This chilling morning I observed the arrival of an “Old Friend” whom I have named “The Flicker”. When I first moved to this place, Texas birds were unknown. I mistakenly identified this bird as a Northern Flicker, its true identity is a Yellow Bellied Sappsucker. “The Flicker” shows up every fall for a few weeks, marking the change of season on the farm. When the temperatures start turning chilly, I look forward to the short visit from my old friend, “The Flicker” as the sign the season of fall has officially arrived.
Seasons on the farm bring a change in routines and tasks. I will now have to make sure to drain the hoses after filling the water troughs each day. The visit from “The Flicker” usually means it is time to start feeding hay. But because of the drought, I have been feeding hay for awhile. My work clothing changes from short sleeves to long sleeves and possibly a light jacket.
Time marches forward and seasons change, even the seasons of the farm. When I started, the season was “mixed breeds of ewes raising lambs”. I had a hodge-podge of ewes of various ages, mostly old, just raising a lamb I could sell for any price. Then the I changed my farm plan to raise Dorper sheep, and get top price for my lambs at market. I purchased a registered fullblood Dorper ram, and gradually replaced my ewes with commercial Dorper ewes. Lambs improved and I was getting a better price for my market lambs, although not the top price.
Time marches forward, seasons change, I finally was able to purchase my first registered fullblood Dorper ewe. Oh, I was very excited I had finally reached this goal. One ewe, registered to put with my registered ram – I was now able to raise a registered fullblood Dorper lamb. This ewe was bred when I purchased her, she lambed out a ram and ewe lamb. Oh the joy, I had another registered fullblood Dorper ram to add to my flock, along with the ewe lamb. In time I was able to purchase a few more registered fullblood Dorper ewes.
I studied the Dorper breed standards and with time learned sheep vocabulary and what a Dorper should look like. I realized my rams were not good quality of the breed. Now the season of saving money and searching for much better quality of ram. After two years, I found and purchased two good quality rams.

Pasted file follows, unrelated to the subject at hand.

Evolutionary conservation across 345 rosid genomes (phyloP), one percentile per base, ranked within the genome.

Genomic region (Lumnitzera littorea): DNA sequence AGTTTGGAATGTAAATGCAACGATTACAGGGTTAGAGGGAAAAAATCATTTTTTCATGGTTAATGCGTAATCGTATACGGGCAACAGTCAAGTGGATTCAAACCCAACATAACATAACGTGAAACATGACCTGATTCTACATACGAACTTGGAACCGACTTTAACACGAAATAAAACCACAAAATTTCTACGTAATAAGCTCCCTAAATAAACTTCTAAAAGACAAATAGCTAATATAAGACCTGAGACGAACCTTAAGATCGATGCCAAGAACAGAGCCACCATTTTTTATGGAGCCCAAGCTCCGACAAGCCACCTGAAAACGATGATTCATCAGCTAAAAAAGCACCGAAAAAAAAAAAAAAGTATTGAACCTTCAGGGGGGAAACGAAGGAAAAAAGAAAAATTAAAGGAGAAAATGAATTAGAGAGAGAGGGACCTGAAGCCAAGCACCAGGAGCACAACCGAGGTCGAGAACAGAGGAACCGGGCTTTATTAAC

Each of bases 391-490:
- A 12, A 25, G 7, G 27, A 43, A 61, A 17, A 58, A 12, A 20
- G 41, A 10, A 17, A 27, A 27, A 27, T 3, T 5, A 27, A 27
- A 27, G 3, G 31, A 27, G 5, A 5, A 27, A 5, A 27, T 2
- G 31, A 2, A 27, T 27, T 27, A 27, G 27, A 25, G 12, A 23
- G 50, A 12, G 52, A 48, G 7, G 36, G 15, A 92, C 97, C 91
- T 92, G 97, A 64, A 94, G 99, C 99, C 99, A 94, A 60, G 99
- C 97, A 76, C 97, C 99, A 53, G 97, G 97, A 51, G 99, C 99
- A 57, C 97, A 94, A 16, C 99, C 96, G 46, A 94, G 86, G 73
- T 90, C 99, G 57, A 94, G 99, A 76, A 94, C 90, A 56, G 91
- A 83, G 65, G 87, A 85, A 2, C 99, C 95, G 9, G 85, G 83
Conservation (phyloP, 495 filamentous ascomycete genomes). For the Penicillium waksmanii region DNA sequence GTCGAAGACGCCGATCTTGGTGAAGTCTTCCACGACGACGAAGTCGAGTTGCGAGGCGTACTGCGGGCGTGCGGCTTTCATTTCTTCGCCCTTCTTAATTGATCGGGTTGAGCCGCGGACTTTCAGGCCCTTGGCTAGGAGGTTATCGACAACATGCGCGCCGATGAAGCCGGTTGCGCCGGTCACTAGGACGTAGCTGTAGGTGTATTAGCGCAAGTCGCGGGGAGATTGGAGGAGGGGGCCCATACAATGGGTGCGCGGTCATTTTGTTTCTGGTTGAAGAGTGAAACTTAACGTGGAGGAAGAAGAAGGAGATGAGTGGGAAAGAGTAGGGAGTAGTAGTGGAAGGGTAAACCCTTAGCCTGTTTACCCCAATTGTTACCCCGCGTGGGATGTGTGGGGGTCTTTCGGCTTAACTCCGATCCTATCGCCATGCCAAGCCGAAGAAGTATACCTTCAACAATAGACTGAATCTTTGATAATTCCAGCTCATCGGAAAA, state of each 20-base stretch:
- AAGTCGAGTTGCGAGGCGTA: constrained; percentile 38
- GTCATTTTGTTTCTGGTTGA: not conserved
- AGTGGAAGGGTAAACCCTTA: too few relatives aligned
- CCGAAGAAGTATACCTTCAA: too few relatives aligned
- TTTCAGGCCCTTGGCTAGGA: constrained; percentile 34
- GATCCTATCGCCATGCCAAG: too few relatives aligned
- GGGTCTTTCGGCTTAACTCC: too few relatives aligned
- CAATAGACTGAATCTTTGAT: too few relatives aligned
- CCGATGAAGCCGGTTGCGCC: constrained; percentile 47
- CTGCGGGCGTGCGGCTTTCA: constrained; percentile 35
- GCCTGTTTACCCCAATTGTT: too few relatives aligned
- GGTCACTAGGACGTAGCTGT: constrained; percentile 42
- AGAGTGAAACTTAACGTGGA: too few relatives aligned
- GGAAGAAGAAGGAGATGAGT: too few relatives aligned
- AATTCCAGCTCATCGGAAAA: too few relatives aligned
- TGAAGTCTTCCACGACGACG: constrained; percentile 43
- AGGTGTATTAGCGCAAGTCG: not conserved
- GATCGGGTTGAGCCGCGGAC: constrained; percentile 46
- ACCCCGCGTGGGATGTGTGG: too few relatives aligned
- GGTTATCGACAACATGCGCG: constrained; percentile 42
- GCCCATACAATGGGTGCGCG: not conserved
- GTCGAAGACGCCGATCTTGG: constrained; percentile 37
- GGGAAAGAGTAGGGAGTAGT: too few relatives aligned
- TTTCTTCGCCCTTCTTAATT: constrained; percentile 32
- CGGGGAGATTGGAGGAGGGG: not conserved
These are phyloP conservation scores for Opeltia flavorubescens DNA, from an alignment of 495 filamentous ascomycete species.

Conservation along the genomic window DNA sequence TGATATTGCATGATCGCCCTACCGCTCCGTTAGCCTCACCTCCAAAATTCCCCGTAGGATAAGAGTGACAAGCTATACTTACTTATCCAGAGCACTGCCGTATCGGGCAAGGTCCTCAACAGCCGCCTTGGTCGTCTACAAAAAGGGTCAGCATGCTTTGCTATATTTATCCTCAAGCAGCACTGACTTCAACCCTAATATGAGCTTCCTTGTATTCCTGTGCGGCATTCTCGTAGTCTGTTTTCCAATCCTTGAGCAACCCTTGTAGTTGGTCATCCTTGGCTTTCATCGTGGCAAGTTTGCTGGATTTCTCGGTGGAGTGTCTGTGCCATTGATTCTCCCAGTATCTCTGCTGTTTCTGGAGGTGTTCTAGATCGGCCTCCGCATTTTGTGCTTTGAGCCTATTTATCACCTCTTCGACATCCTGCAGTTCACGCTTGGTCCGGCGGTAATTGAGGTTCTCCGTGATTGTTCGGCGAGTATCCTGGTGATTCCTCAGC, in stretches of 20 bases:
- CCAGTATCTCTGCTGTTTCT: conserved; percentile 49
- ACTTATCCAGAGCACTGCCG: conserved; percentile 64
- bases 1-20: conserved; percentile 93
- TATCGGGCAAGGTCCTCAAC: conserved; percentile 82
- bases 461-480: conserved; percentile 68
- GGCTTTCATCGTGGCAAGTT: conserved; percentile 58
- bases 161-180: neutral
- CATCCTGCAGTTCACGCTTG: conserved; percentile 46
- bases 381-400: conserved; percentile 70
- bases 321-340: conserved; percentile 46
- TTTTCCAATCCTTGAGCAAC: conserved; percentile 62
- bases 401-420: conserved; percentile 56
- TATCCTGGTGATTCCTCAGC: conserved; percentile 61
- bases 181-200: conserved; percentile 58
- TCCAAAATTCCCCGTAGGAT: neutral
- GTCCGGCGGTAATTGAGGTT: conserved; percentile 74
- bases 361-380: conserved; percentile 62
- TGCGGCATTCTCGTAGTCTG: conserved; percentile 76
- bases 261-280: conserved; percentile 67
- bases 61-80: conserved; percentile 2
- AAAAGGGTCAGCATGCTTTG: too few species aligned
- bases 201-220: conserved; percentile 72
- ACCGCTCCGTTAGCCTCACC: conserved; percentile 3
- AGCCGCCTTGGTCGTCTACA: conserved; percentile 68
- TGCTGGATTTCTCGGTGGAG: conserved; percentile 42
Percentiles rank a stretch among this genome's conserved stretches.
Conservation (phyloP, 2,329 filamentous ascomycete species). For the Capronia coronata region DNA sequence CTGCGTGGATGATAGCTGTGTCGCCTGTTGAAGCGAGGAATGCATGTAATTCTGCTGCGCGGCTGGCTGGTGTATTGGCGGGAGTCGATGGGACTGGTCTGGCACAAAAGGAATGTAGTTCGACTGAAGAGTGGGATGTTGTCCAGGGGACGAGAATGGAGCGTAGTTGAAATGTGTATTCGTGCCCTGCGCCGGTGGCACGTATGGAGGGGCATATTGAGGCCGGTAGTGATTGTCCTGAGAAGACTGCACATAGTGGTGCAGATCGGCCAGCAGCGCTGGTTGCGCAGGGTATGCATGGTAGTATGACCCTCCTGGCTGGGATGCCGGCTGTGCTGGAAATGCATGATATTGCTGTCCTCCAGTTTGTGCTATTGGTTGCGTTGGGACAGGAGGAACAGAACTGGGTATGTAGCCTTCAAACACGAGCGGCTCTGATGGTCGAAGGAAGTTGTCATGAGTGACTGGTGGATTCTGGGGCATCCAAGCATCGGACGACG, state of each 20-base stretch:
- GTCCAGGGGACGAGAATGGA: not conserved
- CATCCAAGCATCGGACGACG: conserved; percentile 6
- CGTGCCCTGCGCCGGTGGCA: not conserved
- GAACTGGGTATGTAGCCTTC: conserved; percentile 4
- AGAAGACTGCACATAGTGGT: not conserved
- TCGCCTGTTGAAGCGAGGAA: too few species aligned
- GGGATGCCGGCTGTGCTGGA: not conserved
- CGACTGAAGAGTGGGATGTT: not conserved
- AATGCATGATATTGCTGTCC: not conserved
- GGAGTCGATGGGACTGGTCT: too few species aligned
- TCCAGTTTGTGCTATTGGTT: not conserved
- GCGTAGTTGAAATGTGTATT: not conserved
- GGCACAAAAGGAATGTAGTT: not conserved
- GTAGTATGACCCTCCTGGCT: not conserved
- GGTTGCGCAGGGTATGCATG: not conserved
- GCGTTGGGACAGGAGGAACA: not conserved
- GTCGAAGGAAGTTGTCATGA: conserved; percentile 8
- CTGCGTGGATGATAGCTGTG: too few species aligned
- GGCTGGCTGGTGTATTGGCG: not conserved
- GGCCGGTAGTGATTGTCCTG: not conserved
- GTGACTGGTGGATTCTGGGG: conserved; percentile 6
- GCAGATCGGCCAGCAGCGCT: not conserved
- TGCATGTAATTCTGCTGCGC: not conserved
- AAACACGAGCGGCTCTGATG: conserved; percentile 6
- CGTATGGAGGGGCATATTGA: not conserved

I am still in the season of studying the Dorper breed standards, but now I have people who are helping me to understand what I am to be looking for. While my rams are good quality, and some of my ewes are good quality, most of my flock is still commercial quality Dorper sheep. Even though they are commercial quality according to the Dorper Standards for the breed, they are excellent quality for commercial Dorper sheep. I get the top market price for my market lambs. Along with a decent price for commercial quality Dorpers rams for commercial sheep farmers.
The season will come when I have excellent quality registered fullblood Dorper rams and ewes to sell. When that season arrives I will celebrate my accomplishment, as I have celebrated every time I improved my flock.
Regardless of what season you are in as a sheep farmer or farmer, celebrate your improvements, even the small ones. Majority do not have the finances to purchase a top quality Dorper ram for $16,000 USD or ewes that are as high. If I would have been able to purchase such expensive rams and ewes, I would probably have lost them quickly from lack of knowledge on how to care for sheep. By starting with inexpensive sheep, my lessons in how to care for sheep would not have been as knowledgeable and the losses did not wipe out my operation.
We have to start where we are and build upward. I have been able to take sale barn ewes, get them to produce lambs, save the money made to purchase better quality ewes to produce better quality lambs.
My advice is when you are starting out as a sheep farmer, purchase the best quality ram the budget will allow.
The ram is half of every lamb produced, the ewe is half of only the lambs she produces.